In Which I Get My Own Column

Kiyoshi Hayakawa

Kiyoshi Hayakawa at An Japanese Restaurant (Photo: Liz Halifia/The Chronicle)

As of October 2015, the Chronicle’s food section has given me control of a column, “Forager,” which appears three weeks out of four. My mandate at the paper is to cover the intersection of food and culture — a broad task — and so “Forager” contains an eclectic mix of profiles, essays, and guides. A few of the inaugural columns:

Bay Area’s Food-Delivery Boom and Its Ethical Dilemma: Diners can now order any kind of food brought to their door by drivers in the “sharing economy.” But a flood of lawsuits against companies like Caviar and DoorDash raises the question: Are we overlooking the cost to the workers who bring us our food?

A Chef Finally Gets the Japanese Restaurant He Wants: Kiyoshi Hayakawa’s career parallels the story of sushi in the Bay Area. One of the originators of rock-and-roll sushi, with its giant maki covered in squiggles of sauce, has just taken over a tiny restaurant where he’s serving classic nigiri, omakase (chef’s choice) style, which he thinks America is finally ready for.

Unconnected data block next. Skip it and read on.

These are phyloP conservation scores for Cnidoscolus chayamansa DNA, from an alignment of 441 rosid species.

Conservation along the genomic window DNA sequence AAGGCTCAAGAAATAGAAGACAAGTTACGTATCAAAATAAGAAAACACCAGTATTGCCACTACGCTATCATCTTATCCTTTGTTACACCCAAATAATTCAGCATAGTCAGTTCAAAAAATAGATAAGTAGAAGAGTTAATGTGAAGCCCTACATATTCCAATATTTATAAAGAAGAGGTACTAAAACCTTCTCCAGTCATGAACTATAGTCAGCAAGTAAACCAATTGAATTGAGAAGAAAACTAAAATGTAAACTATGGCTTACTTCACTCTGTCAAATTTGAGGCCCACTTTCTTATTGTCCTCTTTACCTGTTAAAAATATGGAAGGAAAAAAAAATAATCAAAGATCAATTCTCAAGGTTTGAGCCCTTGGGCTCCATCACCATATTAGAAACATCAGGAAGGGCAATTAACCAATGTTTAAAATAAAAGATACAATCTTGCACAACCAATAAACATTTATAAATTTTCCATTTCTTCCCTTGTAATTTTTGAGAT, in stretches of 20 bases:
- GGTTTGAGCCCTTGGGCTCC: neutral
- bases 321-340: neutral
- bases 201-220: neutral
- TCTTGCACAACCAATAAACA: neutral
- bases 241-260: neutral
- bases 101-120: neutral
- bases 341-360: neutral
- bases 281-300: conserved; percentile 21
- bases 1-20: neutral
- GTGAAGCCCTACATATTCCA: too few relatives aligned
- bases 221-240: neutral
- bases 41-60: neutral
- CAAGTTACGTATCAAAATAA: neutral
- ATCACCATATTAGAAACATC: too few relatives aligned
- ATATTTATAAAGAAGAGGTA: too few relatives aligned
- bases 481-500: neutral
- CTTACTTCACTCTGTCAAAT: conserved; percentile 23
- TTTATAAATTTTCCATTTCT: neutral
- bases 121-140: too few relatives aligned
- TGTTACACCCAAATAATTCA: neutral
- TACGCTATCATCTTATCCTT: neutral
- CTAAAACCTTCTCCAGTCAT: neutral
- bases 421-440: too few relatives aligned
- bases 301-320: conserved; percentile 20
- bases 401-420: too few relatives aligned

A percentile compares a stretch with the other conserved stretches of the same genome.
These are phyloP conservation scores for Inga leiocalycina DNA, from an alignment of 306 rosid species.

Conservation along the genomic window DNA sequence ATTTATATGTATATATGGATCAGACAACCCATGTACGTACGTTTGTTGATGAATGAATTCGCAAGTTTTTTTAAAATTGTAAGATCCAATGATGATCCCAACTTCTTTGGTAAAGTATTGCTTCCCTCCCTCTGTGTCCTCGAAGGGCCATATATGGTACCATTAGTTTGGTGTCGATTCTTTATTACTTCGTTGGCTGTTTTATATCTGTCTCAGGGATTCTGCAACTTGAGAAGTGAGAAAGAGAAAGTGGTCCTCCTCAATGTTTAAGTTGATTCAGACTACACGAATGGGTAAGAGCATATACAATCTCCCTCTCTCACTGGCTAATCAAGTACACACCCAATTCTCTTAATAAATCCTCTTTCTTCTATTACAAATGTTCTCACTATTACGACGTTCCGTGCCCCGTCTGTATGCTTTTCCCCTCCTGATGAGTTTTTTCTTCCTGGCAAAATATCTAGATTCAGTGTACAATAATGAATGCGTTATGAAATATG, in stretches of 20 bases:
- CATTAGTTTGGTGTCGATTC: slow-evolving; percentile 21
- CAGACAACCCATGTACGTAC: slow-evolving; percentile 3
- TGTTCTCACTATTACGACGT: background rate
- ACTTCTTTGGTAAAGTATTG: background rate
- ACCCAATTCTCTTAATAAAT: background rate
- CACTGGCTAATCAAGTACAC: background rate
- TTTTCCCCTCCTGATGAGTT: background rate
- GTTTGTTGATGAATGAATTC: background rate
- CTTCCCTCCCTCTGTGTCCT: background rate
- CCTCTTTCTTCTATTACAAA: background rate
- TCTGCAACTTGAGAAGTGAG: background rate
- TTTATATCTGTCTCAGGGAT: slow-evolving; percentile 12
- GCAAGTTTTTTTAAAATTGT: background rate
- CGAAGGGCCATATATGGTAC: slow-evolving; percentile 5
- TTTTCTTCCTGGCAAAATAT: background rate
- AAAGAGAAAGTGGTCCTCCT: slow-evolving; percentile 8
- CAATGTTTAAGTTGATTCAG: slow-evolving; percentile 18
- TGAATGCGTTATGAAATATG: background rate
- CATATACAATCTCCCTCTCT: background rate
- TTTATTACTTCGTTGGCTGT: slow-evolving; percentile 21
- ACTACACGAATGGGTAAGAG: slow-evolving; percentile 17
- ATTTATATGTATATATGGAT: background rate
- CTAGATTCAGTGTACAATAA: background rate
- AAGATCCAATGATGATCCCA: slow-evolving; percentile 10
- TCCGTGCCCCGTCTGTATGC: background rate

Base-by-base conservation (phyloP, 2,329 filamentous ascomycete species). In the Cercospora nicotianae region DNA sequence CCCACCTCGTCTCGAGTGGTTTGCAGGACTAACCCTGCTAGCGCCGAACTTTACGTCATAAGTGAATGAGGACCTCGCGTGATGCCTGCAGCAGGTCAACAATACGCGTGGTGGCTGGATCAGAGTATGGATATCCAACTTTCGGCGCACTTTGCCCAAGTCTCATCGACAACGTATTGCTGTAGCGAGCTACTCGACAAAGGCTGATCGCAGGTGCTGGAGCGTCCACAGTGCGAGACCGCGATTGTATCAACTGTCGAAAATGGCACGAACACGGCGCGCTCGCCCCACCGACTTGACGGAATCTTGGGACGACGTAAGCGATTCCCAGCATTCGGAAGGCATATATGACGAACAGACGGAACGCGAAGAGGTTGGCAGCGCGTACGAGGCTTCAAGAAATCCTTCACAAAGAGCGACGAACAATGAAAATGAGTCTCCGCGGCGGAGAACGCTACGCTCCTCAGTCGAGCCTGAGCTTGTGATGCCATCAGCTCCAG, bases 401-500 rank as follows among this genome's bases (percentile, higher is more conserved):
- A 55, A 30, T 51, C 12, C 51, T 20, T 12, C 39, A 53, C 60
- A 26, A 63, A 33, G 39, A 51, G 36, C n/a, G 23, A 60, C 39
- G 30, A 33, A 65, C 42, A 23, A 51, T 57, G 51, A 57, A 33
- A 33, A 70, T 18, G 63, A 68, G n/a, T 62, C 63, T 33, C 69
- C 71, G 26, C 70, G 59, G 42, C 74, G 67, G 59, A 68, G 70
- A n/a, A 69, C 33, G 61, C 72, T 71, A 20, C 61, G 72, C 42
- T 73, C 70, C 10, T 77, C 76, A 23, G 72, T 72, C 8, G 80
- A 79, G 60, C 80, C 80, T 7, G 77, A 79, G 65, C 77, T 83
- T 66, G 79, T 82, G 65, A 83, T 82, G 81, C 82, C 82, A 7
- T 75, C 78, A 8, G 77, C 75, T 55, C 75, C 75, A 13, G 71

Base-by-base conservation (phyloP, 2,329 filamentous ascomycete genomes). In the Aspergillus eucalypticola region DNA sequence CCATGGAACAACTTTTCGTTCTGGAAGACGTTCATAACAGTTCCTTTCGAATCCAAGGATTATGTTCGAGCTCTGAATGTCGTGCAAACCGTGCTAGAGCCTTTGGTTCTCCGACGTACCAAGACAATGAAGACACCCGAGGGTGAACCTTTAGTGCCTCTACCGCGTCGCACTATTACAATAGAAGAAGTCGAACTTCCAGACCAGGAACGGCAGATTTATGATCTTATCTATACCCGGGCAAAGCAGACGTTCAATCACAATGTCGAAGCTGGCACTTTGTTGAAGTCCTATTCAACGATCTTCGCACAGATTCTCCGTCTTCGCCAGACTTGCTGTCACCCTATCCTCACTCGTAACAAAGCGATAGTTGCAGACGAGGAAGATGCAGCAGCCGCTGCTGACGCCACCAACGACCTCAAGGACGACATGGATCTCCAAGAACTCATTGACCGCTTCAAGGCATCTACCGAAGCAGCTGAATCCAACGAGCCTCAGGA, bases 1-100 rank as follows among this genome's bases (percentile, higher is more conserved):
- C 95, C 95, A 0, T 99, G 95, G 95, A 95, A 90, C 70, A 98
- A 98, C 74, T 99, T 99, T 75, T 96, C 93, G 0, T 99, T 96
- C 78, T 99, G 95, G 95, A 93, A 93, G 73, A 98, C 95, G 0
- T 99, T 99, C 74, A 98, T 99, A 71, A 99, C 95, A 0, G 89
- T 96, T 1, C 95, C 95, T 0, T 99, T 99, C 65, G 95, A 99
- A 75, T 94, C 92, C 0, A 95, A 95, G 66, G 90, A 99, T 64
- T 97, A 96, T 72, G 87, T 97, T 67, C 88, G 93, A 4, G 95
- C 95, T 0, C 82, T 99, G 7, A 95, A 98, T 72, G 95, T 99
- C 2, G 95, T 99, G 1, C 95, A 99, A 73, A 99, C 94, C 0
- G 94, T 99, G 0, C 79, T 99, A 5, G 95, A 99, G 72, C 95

Is the Bay Area Developing Its Own Style of Bagel?  For decades, New York expats have pooh-poohed or slammed local attempts to bake a “proper” bagel. Now bakers are closing their ears to the criticism and coming up with bagels that meet the criteria for “proper” bagels while expressing a Northern California approach to baking.